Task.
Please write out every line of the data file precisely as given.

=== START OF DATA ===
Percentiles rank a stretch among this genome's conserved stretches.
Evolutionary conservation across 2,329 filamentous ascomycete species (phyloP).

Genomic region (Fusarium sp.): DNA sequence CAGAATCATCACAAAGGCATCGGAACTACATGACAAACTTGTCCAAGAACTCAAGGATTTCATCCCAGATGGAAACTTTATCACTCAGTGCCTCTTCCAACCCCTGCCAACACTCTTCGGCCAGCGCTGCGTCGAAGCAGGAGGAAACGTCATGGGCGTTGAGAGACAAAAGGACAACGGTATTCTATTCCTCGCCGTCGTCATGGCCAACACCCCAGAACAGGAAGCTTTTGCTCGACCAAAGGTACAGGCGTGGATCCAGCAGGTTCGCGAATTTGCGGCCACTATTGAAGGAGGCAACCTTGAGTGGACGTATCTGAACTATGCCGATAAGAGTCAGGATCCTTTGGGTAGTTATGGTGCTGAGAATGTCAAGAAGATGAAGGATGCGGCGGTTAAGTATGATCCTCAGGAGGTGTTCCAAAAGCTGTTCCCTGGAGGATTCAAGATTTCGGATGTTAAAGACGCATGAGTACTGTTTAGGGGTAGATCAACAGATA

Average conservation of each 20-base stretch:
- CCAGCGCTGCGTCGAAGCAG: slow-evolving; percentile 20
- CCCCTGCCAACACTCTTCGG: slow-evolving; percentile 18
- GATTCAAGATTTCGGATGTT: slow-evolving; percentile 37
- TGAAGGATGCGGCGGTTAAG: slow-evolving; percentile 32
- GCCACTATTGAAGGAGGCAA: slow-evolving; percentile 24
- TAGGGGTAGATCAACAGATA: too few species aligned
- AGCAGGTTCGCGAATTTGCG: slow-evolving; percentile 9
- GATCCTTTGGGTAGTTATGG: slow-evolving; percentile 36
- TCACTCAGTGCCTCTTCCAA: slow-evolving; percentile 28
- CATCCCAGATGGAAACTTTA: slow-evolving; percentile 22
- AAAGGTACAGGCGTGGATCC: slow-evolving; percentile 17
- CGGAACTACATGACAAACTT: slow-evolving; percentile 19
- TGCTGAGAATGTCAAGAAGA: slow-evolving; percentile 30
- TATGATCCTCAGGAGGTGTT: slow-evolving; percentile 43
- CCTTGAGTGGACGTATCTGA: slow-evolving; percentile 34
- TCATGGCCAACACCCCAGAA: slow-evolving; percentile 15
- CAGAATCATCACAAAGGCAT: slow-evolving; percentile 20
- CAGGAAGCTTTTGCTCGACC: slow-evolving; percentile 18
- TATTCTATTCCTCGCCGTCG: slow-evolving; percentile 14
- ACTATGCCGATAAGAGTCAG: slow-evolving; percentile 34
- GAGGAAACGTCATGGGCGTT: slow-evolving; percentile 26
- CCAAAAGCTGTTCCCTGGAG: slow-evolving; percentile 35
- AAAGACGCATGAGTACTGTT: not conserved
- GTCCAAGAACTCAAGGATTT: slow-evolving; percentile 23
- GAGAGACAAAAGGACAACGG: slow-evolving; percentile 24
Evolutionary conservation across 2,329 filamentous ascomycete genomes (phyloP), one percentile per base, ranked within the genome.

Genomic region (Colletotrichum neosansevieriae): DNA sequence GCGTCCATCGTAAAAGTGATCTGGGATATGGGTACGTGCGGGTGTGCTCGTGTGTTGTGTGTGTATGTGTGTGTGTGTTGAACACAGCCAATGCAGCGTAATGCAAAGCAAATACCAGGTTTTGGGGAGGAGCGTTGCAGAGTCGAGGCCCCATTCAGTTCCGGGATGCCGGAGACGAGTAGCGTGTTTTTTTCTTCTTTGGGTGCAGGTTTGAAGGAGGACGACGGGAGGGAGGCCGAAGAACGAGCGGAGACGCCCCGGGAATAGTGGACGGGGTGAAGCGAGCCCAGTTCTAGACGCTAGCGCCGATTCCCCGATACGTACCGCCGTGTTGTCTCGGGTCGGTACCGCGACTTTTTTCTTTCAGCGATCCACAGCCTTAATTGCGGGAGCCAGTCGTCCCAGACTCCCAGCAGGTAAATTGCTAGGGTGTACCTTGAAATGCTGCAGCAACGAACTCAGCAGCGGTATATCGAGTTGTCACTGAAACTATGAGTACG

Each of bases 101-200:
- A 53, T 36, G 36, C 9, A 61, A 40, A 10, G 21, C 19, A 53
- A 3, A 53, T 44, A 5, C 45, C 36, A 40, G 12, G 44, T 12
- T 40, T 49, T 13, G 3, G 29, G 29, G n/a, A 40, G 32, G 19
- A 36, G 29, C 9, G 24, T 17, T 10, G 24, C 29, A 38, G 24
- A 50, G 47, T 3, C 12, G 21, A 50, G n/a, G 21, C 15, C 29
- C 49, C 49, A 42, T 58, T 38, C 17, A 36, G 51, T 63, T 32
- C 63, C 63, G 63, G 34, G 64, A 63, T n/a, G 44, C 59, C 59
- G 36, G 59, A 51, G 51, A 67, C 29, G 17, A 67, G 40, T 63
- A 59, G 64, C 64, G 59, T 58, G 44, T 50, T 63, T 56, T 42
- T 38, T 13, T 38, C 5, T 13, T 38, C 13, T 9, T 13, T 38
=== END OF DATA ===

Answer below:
Percentiles rank a stretch among this genome's conserved stretches.
Evolutionary conservation across 2,329 filamentous ascomycete species (phyloP).

Genomic region (Fusarium sp.): DNA sequence CAGAATCATCACAAAGGCATCGGAACTACATGACAAACTTGTCCAAGAACTCAAGGATTTCATCCCAGATGGAAACTTTATCACTCAGTGCCTCTTCCAACCCCTGCCAACACTCTTCGGCCAGCGCTGCGTCGAAGCAGGAGGAAACGTCATGGGCGTTGAGAGACAAAAGGACAACGGTATTCTATTCCTCGCCGTCGTCATGGCCAACACCCCAGAACAGGAAGCTTTTGCTCGACCAAAGGTACAGGCGTGGATCCAGCAGGTTCGCGAATTTGCGGCCACTATTGAAGGAGGCAACCTTGAGTGGACGTATCTGAACTATGCCGATAAGAGTCAGGATCCTTTGGGTAGTTATGGTGCTGAGAATGTCAAGAAGATGAAGGATGCGGCGGTTAAGTATGATCCTCAGGAGGTGTTCCAAAAGCTGTTCCCTGGAGGATTCAAGATTTCGGATGTTAAAGACGCATGAGTACTGTTTAGGGGTAGATCAACAGATA

Average conservation of each 20-base stretch:
- CCAGCGCTGCGTCGAAGCAG: slow-evolving; percentile 20
- CCCCTGCCAACACTCTTCGG: slow-evolving; percentile 18
- GATTCAAGATTTCGGATGTT: slow-evolving; percentile 37
- TGAAGGATGCGGCGGTTAAG: slow-evolving; percentile 32
- GCCACTATTGAAGGAGGCAA: slow-evolving; percentile 24
- TAGGGGTAGATCAACAGATA: too few species aligned
- AGCAGGTTCGCGAATTTGCG: slow-evolving; percentile 9
- GATCCTTTGGGTAGTTATGG: slow-evolving; percentile 36
- TCACTCAGTGCCTCTTCCAA: slow-evolving; percentile 28
- CATCCCAGATGGAAACTTTA: slow-evolving; percentile 22
- AAAGGTACAGGCGTGGATCC: slow-evolving; percentile 17
- CGGAACTACATGACAAACTT: slow-evolving; percentile 19
- TGCTGAGAATGTCAAGAAGA: slow-evolving; percentile 30
- TATGATCCTCAGGAGGTGTT: slow-evolving; percentile 43
- CCTTGAGTGGACGTATCTGA: slow-evolving; percentile 34
- TCATGGCCAACACCCCAGAA: slow-evolving; percentile 15
- CAGAATCATCACAAAGGCAT: slow-evolving; percentile 20
- CAGGAAGCTTTTGCTCGACC: slow-evolving; percentile 18
- TATTCTATTCCTCGCCGTCG: slow-evolving; percentile 14
- ACTATGCCGATAAGAGTCAG: slow-evolving; percentile 34
- GAGGAAACGTCATGGGCGTT: slow-evolving; percentile 26
- CCAAAAGCTGTTCCCTGGAG: slow-evolving; percentile 35
- AAAGACGCATGAGTACTGTT: not conserved
- GTCCAAGAACTCAAGGATTT: slow-evolving; percentile 23
- GAGAGACAAAAGGACAACGG: slow-evolving; percentile 24
Evolutionary conservation across 2,329 filamentous ascomycete genomes (phyloP), one percentile per base, ranked within the genome.

Genomic region (Colletotrichum neosansevieriae): DNA sequence GCGTCCATCGTAAAAGTGATCTGGGATATGGGTACGTGCGGGTGTGCTCGTGTGTTGTGTGTGTATGTGTGTGTGTGTTGAACACAGCCAATGCAGCGTAATGCAAAGCAAATACCAGGTTTTGGGGAGGAGCGTTGCAGAGTCGAGGCCCCATTCAGTTCCGGGATGCCGGAGACGAGTAGCGTGTTTTTTTCTTCTTTGGGTGCAGGTTTGAAGGAGGACGACGGGAGGGAGGCCGAAGAACGAGCGGAGACGCCCCGGGAATAGTGGACGGGGTGAAGCGAGCCCAGTTCTAGACGCTAGCGCCGATTCCCCGATACGTACCGCCGTGTTGTCTCGGGTCGGTACCGCGACTTTTTTCTTTCAGCGATCCACAGCCTTAATTGCGGGAGCCAGTCGTCCCAGACTCCCAGCAGGTAAATTGCTAGGGTGTACCTTGAAATGCTGCAGCAACGAACTCAGCAGCGGTATATCGAGTTGTCACTGAAACTATGAGTACG

Each of bases 101-200:
- A 53, T 36, G 36, C 9, A 61, A 40, A 10, G 21, C 19, A 53
- A 3, A 53, T 44, A 5, C 45, C 36, A 40, G 12, G 44, T 12
- T 40, T 49, T 13, G 3, G 29, G 29, G n/a, A 40, G 32, G 19
- A 36, G 29, C 9, G 24, T 17, T 10, G 24, C 29, A 38, G 24
- A 50, G 47, T 3, C 12, G 21, A 50, G n/a, G 21, C 15, C 29
- C 49, C 49, A 42, T 58, T 38, C 17, A 36, G 51, T 63, T 32
- C 63, C 63, G 63, G 34, G 64, A 63, T n/a, G 44, C 59, C 59
- G 36, G 59, A 51, G 51, A 67, C 29, G 17, A 67, G 40, T 63
- A 59, G 64, C 64, G 59, T 58, G 44, T 50, T 63, T 56, T 42
- T 38, T 13, T 38, C 5, T 13, T 38, C 13, T 9, T 13, T 38